Is the regular p norm when A is regarded as a vector in ?
Hi.
problem:
For each of the following, verify the inequality and give an example of a nonzero vector or matrix for which equality is achieved. In this problem x is an m-vector and A is an matrix.
(a) ,
(b) ,
(c) ,
(d) .
attempt:
(a) I rewrite the inequality so it is easier for me to read:
Let be the largest component of . Then .
If the remaining components are zero, the inequality becomes an equality. If one or more of the remaining components are nonzero, it becomes an inequality.
Example of vector: .
I'm sure there are better ways to verify this.
(b) Again, I rewrite:
.
Let be the largest component of .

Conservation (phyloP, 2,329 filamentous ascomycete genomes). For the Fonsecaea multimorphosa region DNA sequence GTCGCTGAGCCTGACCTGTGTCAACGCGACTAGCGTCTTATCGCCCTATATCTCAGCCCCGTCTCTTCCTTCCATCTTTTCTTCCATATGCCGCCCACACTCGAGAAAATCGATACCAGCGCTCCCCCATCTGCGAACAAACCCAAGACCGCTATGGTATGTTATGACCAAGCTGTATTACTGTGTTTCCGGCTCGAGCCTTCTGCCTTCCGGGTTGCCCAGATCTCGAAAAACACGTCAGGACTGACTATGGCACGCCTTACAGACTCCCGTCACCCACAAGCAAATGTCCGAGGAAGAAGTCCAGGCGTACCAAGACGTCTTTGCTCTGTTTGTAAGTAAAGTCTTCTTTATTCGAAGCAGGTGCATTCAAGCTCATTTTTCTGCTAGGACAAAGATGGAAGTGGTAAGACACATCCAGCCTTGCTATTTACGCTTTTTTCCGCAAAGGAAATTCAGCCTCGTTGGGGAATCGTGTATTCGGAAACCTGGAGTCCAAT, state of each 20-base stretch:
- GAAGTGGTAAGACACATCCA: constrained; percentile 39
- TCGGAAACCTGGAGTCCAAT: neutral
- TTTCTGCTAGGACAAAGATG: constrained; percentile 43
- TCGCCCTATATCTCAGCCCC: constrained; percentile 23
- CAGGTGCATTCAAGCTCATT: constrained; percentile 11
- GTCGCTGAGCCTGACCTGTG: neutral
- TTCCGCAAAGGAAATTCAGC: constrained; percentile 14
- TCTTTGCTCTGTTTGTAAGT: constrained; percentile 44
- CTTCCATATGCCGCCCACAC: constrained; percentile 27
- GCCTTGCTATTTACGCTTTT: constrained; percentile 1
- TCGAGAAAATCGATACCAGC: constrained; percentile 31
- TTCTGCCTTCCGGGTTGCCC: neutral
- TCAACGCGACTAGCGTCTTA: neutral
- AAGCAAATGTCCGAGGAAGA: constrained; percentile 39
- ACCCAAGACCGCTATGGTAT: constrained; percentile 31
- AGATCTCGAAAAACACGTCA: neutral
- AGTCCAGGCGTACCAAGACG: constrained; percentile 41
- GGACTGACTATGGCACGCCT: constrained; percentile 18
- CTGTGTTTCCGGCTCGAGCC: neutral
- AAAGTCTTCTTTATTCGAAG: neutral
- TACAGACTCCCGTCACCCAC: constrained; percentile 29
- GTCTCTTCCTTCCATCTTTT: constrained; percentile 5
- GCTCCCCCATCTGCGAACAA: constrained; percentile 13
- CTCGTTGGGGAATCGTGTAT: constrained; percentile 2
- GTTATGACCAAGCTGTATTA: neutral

Since (m-times) and since for are smaller than , the inequality holds.
It's an equality for all vectors with
I am not at all sure what to do with (c) and (d).
Any hints are appreciated.
Yes. A matrix is a block of nm numbers, so it can be identified with a vector in R^{nm}, and its norm is the same as the norm of this vector, so this makes (a) stronger than (c) I believe. For (d), consider an n by 1 matrix all of whose entries are C>0. Then (d) asserts which is false if n>1, so perhaps there was a typo? If m is replaced by nm then (d) follows from (b) in the same way that (c) follows from (a).